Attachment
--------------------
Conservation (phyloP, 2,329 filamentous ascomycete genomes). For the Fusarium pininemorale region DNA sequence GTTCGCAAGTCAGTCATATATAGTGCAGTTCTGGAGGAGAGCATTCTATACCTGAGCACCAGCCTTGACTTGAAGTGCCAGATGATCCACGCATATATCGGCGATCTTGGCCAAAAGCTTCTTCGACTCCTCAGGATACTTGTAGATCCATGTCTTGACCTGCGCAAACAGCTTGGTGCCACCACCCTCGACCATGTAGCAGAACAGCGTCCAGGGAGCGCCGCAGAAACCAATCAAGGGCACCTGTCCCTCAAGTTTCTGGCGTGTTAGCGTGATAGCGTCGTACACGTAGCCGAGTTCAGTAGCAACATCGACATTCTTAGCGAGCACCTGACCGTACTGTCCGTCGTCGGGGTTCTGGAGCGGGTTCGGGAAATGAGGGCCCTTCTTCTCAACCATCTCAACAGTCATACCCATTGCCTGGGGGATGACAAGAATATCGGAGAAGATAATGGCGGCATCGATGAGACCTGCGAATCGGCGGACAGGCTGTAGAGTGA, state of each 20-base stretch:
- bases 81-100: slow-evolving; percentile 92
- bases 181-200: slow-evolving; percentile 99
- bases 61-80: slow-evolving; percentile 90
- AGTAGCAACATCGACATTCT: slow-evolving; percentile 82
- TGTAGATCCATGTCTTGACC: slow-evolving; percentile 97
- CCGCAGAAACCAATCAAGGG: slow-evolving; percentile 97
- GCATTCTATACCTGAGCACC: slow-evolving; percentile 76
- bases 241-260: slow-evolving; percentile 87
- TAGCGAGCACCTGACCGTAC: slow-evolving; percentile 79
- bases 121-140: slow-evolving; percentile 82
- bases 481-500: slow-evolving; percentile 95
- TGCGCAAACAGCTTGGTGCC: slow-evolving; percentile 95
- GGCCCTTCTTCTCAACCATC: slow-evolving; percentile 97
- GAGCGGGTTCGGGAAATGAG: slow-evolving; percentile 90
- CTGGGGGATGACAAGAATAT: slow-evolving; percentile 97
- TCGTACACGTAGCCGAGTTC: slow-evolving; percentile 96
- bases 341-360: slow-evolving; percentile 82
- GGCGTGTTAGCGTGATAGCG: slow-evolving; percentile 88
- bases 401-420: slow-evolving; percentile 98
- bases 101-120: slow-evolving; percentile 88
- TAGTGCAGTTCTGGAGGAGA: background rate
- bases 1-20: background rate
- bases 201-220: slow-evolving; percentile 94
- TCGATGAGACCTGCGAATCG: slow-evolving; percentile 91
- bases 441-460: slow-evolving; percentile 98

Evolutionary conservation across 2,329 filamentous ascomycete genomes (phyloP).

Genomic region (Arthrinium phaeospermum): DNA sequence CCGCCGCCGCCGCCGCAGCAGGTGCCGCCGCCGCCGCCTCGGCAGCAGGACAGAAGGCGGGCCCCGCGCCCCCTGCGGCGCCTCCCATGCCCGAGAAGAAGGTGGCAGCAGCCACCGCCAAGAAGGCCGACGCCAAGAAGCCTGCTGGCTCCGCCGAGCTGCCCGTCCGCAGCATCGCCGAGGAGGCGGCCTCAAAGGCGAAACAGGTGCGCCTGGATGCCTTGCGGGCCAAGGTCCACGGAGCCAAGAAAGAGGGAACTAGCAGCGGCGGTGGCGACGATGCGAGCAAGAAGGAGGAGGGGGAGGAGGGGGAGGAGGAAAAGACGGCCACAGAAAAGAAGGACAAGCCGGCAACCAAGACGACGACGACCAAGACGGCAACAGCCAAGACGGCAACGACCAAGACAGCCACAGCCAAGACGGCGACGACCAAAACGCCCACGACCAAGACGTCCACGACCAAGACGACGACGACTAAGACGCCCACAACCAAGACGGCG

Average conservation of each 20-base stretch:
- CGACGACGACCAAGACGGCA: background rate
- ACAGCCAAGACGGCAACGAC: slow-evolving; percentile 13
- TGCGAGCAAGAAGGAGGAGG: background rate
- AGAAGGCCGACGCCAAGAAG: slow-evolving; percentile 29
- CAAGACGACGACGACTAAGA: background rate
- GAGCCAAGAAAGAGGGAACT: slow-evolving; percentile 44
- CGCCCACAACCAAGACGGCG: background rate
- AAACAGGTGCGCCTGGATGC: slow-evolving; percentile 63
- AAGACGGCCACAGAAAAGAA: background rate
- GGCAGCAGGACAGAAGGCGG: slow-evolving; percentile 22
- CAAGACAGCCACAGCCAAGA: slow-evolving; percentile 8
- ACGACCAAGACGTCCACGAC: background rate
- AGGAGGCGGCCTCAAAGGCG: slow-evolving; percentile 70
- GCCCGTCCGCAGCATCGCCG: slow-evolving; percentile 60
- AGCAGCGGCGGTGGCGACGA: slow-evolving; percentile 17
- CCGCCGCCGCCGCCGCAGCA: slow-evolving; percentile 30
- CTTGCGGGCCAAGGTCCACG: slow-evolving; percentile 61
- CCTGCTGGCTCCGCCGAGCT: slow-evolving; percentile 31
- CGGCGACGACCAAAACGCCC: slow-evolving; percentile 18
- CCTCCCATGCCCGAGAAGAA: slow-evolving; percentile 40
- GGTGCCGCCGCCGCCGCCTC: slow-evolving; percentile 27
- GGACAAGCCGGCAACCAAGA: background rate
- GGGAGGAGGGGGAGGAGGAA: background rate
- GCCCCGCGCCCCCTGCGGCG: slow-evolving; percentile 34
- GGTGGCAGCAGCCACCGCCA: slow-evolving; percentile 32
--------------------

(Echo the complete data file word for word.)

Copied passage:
Conservation (phyloP, 2,329 filamentous ascomycete genomes). For the Fusarium pininemorale region DNA sequence GTTCGCAAGTCAGTCATATATAGTGCAGTTCTGGAGGAGAGCATTCTATACCTGAGCACCAGCCTTGACTTGAAGTGCCAGATGATCCACGCATATATCGGCGATCTTGGCCAAAAGCTTCTTCGACTCCTCAGGATACTTGTAGATCCATGTCTTGACCTGCGCAAACAGCTTGGTGCCACCACCCTCGACCATGTAGCAGAACAGCGTCCAGGGAGCGCCGCAGAAACCAATCAAGGGCACCTGTCCCTCAAGTTTCTGGCGTGTTAGCGTGATAGCGTCGTACACGTAGCCGAGTTCAGTAGCAACATCGACATTCTTAGCGAGCACCTGACCGTACTGTCCGTCGTCGGGGTTCTGGAGCGGGTTCGGGAAATGAGGGCCCTTCTTCTCAACCATCTCAACAGTCATACCCATTGCCTGGGGGATGACAAGAATATCGGAGAAGATAATGGCGGCATCGATGAGACCTGCGAATCGGCGGACAGGCTGTAGAGTGA, state of each 20-base stretch:
- bases 81-100: slow-evolving; percentile 92
- bases 181-200: slow-evolving; percentile 99
- bases 61-80: slow-evolving; percentile 90
- AGTAGCAACATCGACATTCT: slow-evolving; percentile 82
- TGTAGATCCATGTCTTGACC: slow-evolving; percentile 97
- CCGCAGAAACCAATCAAGGG: slow-evolving; percentile 97
- GCATTCTATACCTGAGCACC: slow-evolving; percentile 76
- bases 241-260: slow-evolving; percentile 87
- TAGCGAGCACCTGACCGTAC: slow-evolving; percentile 79
- bases 121-140: slow-evolving; percentile 82
- bases 481-500: slow-evolving; percentile 95
- TGCGCAAACAGCTTGGTGCC: slow-evolving; percentile 95
- GGCCCTTCTTCTCAACCATC: slow-evolving; percentile 97
- GAGCGGGTTCGGGAAATGAG: slow-evolving; percentile 90
- CTGGGGGATGACAAGAATAT: slow-evolving; percentile 97
- TCGTACACGTAGCCGAGTTC: slow-evolving; percentile 96
- bases 341-360: slow-evolving; percentile 82
- GGCGTGTTAGCGTGATAGCG: slow-evolving; percentile 88
- bases 401-420: slow-evolving; percentile 98
- bases 101-120: slow-evolving; percentile 88
- TAGTGCAGTTCTGGAGGAGA: background rate
- bases 1-20: background rate
- bases 201-220: slow-evolving; percentile 94
- TCGATGAGACCTGCGAATCG: slow-evolving; percentile 91
- bases 441-460: slow-evolving; percentile 98

Evolutionary conservation across 2,329 filamentous ascomycete genomes (phyloP).

Genomic region (Arthrinium phaeospermum): DNA sequence CCGCCGCCGCCGCCGCAGCAGGTGCCGCCGCCGCCGCCTCGGCAGCAGGACAGAAGGCGGGCCCCGCGCCCCCTGCGGCGCCTCCCATGCCCGAGAAGAAGGTGGCAGCAGCCACCGCCAAGAAGGCCGACGCCAAGAAGCCTGCTGGCTCCGCCGAGCTGCCCGTCCGCAGCATCGCCGAGGAGGCGGCCTCAAAGGCGAAACAGGTGCGCCTGGATGCCTTGCGGGCCAAGGTCCACGGAGCCAAGAAAGAGGGAACTAGCAGCGGCGGTGGCGACGATGCGAGCAAGAAGGAGGAGGGGGAGGAGGGGGAGGAGGAAAAGACGGCCACAGAAAAGAAGGACAAGCCGGCAACCAAGACGACGACGACCAAGACGGCAACAGCCAAGACGGCAACGACCAAGACAGCCACAGCCAAGACGGCGACGACCAAAACGCCCACGACCAAGACGTCCACGACCAAGACGACGACGACTAAGACGCCCACAACCAAGACGGCG

Average conservation of each 20-base stretch:
- CGACGACGACCAAGACGGCA: background rate
- ACAGCCAAGACGGCAACGAC: slow-evolving; percentile 13
- TGCGAGCAAGAAGGAGGAGG: background rate
- AGAAGGCCGACGCCAAGAAG: slow-evolving; percentile 29
- CAAGACGACGACGACTAAGA: background rate
- GAGCCAAGAAAGAGGGAACT: slow-evolving; percentile 44
- CGCCCACAACCAAGACGGCG: background rate
- AAACAGGTGCGCCTGGATGC: slow-evolving; percentile 63
- AAGACGGCCACAGAAAAGAA: background rate
- GGCAGCAGGACAGAAGGCGG: slow-evolving; percentile 22
- CAAGACAGCCACAGCCAAGA: slow-evolving; percentile 8
- ACGACCAAGACGTCCACGAC: background rate
- AGGAGGCGGCCTCAAAGGCG: slow-evolving; percentile 70
- GCCCGTCCGCAGCATCGCCG: slow-evolving; percentile 60
- AGCAGCGGCGGTGGCGACGA: slow-evolving; percentile 17
- CCGCCGCCGCCGCCGCAGCA: slow-evolving; percentile 30
- CTTGCGGGCCAAGGTCCACG: slow-evolving; percentile 61
- CCTGCTGGCTCCGCCGAGCT: slow-evolving; percentile 31
- CGGCGACGACCAAAACGCCC: slow-evolving; percentile 18
- CCTCCCATGCCCGAGAAGAA: slow-evolving; percentile 40
- GGTGCCGCCGCCGCCGCCTC: slow-evolving; percentile 27
- GGACAAGCCGGCAACCAAGA: background rate
- GGGAGGAGGGGGAGGAGGAA: background rate
- GCCCCGCGCCCCCTGCGGCG: slow-evolving; percentile 34
- GGTGGCAGCAGCCACCGCCA: slow-evolving; percentile 32